There was a part of me that silently wished I would not have to do this part of the design! I would furtively glance at the pattern pages and balk at the amount of point-tiré in silk thread that was involved. The teachers had assured me that with practise a click would arrive and voilà the technique would be easy. I had absolutely no faith in this and dreaded ruining my final piece with an ugly, distressed and sorry looking section of broken threads and angry tangles. Despite my fervent hopes for a last-minute change to the design, the day arrived when I had to begin and I was truly disappointed...
There were two sections in the design with point-tiré silk thread flowers. The background was done first, with five flowers and buds in pastel shades of pink, blue, yellow and salmon and foliage in a light mint green. The petals were divided into two bands of colours, starting with the outer band. The inner band was worked from the centre, tapering the long and short stitches and pulling the thread from between the stitches of the outer band. Once the stitching was completed, lines of sequins in a river were added, radiating from the centre out to the edges of the petals.
It was not an easy task. There were many long days and nights of re-starting, shuffling around the frame to find the right angle, broken threads, angry knots, cramping hands and frustrated breaks. I shared my struggle with my classmates and we all agreed it was a terrible stitch and lamented the amount of it required in the design. At some stage during this process I had my click. I can't remember exactly which flower or leaf it was but I began to flow with five or six perfect stitches. This gradually increased until finally I managed to complete a flower with little or no heartache. I was joyous.
The background was made using a variation on the vermicelli technique to create a different effect. Pink and navy blue threads were used with transparent beads and an empty stitch was included after each bead was applied. It was tricky planning how the undulating vermicelli curves would fit between the flowers and the petals. There were a few cul-de-sacs and dead-ends but the technique was relatively easy and the effect was lovely.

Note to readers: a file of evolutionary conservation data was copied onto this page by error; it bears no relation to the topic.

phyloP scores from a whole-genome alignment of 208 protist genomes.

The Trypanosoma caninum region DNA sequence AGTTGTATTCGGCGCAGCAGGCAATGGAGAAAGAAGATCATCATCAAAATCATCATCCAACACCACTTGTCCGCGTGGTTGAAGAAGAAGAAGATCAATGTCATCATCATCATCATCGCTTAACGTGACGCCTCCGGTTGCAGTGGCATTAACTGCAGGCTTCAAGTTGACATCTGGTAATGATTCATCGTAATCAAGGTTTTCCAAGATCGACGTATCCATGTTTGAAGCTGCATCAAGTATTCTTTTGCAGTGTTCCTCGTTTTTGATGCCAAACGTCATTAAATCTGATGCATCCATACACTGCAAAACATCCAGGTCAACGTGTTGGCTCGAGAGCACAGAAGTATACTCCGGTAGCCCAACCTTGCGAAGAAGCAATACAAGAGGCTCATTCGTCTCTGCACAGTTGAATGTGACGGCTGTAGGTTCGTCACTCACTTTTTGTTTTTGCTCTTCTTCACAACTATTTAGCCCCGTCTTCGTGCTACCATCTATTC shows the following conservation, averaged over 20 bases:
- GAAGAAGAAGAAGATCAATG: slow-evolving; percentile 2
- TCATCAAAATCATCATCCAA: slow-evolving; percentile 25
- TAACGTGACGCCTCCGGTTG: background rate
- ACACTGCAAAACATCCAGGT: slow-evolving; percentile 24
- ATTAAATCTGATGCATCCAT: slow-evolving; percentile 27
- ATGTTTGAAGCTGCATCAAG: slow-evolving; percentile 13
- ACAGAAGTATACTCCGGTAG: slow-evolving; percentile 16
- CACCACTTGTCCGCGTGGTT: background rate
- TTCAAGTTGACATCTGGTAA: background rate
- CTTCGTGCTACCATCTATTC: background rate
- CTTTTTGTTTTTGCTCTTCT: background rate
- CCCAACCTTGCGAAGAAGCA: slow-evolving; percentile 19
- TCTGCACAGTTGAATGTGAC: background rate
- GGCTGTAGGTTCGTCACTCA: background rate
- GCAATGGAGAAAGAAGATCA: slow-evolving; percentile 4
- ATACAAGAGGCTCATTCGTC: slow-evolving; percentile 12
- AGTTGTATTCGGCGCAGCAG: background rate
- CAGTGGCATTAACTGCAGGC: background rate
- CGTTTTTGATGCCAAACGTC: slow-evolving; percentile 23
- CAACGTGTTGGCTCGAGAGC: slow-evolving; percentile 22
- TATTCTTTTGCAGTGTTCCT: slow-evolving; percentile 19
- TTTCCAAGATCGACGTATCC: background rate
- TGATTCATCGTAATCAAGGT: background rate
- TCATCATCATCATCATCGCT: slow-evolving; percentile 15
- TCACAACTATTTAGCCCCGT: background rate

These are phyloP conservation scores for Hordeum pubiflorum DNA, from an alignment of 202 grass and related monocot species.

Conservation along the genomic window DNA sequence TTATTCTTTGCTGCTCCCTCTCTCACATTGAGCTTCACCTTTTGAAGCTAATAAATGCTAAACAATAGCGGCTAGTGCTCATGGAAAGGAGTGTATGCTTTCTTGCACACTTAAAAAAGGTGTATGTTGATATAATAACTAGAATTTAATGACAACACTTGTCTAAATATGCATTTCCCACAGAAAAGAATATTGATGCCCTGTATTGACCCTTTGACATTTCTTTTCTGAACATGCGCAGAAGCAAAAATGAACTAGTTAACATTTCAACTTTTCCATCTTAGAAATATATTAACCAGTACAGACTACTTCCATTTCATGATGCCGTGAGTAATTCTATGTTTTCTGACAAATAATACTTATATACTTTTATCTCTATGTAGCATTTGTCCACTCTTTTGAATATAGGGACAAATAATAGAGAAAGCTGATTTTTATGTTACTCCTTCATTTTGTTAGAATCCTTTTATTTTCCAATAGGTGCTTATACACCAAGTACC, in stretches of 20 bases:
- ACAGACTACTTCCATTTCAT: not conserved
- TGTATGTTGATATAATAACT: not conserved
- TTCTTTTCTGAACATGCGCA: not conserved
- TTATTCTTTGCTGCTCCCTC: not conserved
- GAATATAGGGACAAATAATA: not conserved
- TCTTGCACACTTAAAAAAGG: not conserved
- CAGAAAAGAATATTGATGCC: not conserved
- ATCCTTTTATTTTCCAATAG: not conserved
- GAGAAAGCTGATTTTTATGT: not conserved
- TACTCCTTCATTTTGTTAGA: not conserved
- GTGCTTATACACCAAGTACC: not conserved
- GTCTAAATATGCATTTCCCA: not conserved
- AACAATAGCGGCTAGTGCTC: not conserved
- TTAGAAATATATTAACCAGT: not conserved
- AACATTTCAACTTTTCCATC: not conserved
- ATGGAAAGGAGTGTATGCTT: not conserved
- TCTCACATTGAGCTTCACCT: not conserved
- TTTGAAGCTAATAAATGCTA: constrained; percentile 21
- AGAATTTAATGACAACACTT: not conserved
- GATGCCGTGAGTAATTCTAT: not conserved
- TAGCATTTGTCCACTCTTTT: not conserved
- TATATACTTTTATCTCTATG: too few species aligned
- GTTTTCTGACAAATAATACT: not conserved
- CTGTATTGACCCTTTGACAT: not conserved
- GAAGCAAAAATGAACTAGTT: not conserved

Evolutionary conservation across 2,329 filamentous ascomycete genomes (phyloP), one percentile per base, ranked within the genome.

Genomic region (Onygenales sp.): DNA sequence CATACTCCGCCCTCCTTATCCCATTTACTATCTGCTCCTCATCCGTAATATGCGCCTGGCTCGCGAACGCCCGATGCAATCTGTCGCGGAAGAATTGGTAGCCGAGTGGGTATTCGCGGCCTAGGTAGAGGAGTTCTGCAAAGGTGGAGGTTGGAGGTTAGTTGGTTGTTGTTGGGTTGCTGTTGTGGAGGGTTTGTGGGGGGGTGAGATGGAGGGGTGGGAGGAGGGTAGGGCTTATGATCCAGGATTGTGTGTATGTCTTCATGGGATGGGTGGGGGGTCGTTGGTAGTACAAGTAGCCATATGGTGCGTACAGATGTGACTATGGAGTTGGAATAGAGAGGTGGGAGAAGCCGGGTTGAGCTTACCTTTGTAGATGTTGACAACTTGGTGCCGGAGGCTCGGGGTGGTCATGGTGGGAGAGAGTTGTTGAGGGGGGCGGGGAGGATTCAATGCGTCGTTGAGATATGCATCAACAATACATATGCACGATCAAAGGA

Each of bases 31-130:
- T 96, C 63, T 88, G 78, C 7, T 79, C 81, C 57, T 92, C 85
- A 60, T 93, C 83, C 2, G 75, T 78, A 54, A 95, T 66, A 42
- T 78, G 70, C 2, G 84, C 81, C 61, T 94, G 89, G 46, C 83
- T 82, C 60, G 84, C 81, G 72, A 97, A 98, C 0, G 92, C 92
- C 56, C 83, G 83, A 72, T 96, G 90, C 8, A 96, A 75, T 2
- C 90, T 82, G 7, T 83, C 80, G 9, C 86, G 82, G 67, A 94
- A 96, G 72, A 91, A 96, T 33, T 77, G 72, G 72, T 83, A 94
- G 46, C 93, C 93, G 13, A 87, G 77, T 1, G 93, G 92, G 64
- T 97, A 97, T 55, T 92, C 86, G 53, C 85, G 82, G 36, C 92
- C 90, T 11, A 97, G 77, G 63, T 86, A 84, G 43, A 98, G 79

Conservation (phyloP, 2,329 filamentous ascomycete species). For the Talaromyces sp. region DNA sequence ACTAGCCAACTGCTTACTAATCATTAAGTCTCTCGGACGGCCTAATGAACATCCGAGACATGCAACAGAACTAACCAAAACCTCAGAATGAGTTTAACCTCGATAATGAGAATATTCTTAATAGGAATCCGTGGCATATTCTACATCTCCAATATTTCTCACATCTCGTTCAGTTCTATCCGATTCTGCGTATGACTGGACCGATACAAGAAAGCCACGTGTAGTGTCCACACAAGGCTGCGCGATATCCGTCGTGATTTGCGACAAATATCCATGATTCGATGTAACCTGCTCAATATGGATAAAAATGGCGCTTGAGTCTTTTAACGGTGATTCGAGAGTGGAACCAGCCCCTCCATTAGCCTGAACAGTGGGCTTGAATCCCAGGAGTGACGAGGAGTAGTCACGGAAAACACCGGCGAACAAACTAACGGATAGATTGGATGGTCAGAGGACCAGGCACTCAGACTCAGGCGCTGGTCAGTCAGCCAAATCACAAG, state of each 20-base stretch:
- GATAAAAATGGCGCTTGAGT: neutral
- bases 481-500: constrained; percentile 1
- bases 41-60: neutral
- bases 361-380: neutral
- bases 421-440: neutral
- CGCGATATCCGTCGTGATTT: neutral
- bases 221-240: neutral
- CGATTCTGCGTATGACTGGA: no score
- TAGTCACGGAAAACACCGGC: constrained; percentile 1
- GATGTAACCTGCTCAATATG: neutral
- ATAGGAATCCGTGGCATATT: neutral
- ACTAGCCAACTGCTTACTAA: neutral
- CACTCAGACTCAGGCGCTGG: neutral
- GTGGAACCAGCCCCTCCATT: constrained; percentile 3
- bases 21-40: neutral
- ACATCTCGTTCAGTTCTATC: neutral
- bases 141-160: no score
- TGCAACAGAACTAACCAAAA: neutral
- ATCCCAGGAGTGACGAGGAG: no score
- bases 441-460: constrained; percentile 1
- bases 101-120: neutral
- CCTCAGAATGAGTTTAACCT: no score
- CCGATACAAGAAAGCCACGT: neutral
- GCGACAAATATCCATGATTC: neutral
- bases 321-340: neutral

Once the flowers and vermicelli beads were completed in both sections it was time to move on to the flowers on the side of the fabric. There was a lot less tumult experienced when doing these and thankfully no despair. Regardless of the click, the silk thread is inherently difficult to use. Constant massaging of the thread is necessary to keep the filaments woven together and despite these kind caresses it has a capricious tendency to revolt for no apparent reason, keeping you on your toes. I proceeded with caution until finally all the flowers were completed.
The next step was to remove the flowers from the side of the pattern fabric. There were steamed first with an iron on a low heat, the vapour reviving the threads to a glistening sheen. Gum arabic was gently applied to the back to stiffen the flowers and stop the threads from fraying. Adhesive paper was ironed to the reverse side and they were cut out of the fabric in a long strip. Each flower was cut out with a 7mm border and the edges were cut with the scissors. The paper was removed and the tabs were ironed back on to the reverse.
Using the numbered references on the paper pattern each 3D flower was placed over it's corresponding flat flower in the two sections of the final piece. They were held in place using five or six strategically placed stitches that were used to create tension and pull the petals into 3D forms. The final touch was tiny french knots in the centre of each flower.
In regards to techniques, I definitely found this one the most difficult and even though I had my miraculous click, I wasn't really sure why. So many people had shared their tips, tricks and theories that I had no idea in the end which worked best. One evening, in desperation and on the advice of an experienced Haute Couture embroiderer, I found myself massaging Clarins hand cream onto the silk thread. Anyway, as with most challenges, it is the section that I am most proud of now. I lovingly gaze at it and am delighted that I managed to master the technique and this joy is magnified with the knowledge that I will never have to do it again!